Wednesday 23 October 2019

Filter This: Cleverly filtered chaos in Sophie White's hilarious novel

Fiction: Filter This

Sophie White

Hachette, €12.99

Sophie White. Photo: Caroline Quinn
Sophie White. Photo: Caroline Quinn
FIlter This by Sophie White

Anne Cunningham

There's an author's note at the beginning of this novel where Sophie White stresses that she's not making "a rallying cry to unplug or disconnect - I'm nearly at five thousand followers lads". And yet if ever there was a rallying cry against the vacuous never-never-land of Instagram, and in particular of Insta Influencers, then surely this has to be it.

Meet Alessandra Jones, Ali for short, an obsessed and devoted Instagrammer, trying to make a name for herself as an…ahem…influencer.

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Her single-mindedness and frenzied ambition brings another fictional protagonist to mind. Remember Becky Sharpe in Vanity Fair? This is Becky. With internet.

Ali shares a house with her best friend, Liv (practically the only character with a modicum of sanity and perspective, and definitely the only one who speaks in complete sentences, without endless abbreviations). Liv is doing a thesis on the evils of Instagram Influencers. And Ali makes for an interesting case history.

Now meet Shelly Devine, Influencer Extraordinaire, with a gazillion followers, a drop-dead-gorgeous husband and 1.5 kids.

Husband Dan doesn't actually know about the .5 kid just yet - and things are about to get a bit rocky in the Devine household. And when Ali Jones discovers that she herself has inadvertently hinted at being pregnant - even though she's not - she decides to run with it anyway.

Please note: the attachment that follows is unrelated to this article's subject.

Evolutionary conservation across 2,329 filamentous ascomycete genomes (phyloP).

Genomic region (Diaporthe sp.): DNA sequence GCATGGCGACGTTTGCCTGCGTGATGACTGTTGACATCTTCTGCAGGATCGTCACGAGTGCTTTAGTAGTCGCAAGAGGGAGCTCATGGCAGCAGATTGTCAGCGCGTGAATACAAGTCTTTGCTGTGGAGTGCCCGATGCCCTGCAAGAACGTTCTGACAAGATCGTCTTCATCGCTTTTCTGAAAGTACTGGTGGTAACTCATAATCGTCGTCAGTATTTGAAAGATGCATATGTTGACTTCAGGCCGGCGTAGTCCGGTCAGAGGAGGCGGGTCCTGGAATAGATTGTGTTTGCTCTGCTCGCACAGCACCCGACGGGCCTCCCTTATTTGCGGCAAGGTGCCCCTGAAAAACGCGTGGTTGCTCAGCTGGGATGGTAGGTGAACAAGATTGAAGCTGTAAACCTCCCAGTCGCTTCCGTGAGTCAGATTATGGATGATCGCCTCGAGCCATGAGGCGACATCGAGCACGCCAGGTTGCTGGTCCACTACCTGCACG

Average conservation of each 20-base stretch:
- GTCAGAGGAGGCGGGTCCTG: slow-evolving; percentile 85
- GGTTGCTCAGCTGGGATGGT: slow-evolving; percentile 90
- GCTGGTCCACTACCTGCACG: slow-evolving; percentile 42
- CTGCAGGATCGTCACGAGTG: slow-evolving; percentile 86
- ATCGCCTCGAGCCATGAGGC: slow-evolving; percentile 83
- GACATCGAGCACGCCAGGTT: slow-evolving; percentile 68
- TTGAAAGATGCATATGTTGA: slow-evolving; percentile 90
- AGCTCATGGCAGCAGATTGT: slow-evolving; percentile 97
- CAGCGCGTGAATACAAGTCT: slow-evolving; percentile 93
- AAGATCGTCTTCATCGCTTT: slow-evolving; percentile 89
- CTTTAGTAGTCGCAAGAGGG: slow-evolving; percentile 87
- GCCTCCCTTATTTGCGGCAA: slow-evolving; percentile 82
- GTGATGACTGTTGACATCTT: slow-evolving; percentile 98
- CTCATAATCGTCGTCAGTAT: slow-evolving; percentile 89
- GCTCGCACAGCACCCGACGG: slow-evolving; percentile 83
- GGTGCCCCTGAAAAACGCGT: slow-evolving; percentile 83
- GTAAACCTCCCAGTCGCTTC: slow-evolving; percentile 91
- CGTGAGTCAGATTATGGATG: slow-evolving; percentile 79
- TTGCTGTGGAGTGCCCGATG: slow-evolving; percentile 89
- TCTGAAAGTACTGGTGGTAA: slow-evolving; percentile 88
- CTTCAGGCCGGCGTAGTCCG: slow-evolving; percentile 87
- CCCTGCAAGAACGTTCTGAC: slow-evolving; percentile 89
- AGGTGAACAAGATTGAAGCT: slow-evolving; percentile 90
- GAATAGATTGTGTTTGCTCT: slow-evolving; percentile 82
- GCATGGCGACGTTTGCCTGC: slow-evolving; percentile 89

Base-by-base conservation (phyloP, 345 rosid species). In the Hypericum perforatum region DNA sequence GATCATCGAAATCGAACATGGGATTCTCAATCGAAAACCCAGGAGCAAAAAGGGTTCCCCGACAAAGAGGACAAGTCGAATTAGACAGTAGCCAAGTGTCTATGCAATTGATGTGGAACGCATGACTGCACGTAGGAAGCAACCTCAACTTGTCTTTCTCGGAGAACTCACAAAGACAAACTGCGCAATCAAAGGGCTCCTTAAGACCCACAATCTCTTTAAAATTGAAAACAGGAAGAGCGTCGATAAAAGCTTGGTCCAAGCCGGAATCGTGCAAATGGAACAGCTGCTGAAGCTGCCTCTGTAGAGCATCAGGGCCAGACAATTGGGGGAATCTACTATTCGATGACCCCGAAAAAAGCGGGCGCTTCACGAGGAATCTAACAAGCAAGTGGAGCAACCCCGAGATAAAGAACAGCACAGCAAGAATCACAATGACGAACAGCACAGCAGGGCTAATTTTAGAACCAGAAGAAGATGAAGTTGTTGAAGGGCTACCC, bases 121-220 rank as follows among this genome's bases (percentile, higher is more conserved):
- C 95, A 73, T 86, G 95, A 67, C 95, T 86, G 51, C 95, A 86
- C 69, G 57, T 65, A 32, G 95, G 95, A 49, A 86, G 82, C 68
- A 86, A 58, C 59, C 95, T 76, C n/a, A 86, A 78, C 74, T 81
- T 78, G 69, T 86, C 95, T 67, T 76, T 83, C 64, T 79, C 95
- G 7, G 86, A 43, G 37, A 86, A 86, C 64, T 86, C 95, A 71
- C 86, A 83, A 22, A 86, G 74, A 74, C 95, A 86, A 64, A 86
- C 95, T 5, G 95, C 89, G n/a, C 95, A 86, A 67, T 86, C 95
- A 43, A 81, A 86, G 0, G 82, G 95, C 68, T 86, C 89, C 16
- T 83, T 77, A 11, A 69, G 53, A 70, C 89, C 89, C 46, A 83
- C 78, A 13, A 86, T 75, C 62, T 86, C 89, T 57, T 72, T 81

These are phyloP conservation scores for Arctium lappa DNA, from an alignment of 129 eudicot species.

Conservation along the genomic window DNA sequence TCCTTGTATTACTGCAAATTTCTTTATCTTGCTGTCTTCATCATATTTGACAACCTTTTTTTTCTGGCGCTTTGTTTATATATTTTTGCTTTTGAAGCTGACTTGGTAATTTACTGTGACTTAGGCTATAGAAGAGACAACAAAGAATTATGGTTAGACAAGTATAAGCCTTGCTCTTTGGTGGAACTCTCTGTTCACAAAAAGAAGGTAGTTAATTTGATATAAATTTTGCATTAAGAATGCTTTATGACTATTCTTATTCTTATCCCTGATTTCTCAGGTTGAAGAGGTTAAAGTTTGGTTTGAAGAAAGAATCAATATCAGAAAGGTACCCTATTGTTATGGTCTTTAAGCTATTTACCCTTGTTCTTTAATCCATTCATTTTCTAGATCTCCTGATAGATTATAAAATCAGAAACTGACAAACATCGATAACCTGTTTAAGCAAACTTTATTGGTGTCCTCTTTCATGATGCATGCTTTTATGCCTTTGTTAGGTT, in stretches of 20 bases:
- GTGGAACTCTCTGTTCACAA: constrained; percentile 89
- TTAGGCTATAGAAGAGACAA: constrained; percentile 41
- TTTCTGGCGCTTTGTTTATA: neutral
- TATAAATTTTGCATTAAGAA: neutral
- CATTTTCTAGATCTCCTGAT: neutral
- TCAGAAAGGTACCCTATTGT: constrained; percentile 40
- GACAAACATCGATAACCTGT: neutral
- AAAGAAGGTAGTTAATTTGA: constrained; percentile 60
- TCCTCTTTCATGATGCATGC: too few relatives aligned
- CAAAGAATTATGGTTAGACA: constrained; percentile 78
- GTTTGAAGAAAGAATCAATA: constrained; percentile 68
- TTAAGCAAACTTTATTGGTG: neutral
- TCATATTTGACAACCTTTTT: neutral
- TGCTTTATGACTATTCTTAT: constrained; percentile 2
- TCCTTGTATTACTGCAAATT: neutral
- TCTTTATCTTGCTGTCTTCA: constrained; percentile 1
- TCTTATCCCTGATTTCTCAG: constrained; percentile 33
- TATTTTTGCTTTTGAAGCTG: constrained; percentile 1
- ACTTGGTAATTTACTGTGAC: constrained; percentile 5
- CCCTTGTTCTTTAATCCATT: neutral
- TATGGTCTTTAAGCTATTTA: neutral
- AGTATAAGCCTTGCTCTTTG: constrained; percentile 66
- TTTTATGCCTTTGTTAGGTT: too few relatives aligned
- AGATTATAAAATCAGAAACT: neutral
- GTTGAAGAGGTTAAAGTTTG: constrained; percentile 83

What's a little deception between Insta friends? Thousands and thousands of them?

Meanwhile, Ali has quit her job as a production assistant on the Irish soap opera Durty Oul' Town and needs to generate some additional income. Fast.

Promoting her phantom pregnancy seems to be the only way to go (the whole 'sponcon' phenomenon was an eye opener for this quasi-Luddite reader). In addition to that, she's got a father in a nursing home dying of late-stage Alzheimer's, and a mother for whom she has been a lifelong disappointment.

Her flatmate is also becoming increasingly distant, as she sees Ali's life of deception creeping to new and more despicable lows on a daily basis.

It's all like a fast-track to the seventh circle of hell, but there are many laughs on the way and White doesn't miss a single one. She manages to keep everyone on board here. The armies of Insta fans will swallow this book whole. But those of us with a more jaundiced viewpoint on the world of Influencers will be equally entertained at the insane, craven outrageousness of it all.

There are shades of Marian Keyes in this highly entertaining satire, but that's no bad thing. It's great fun.

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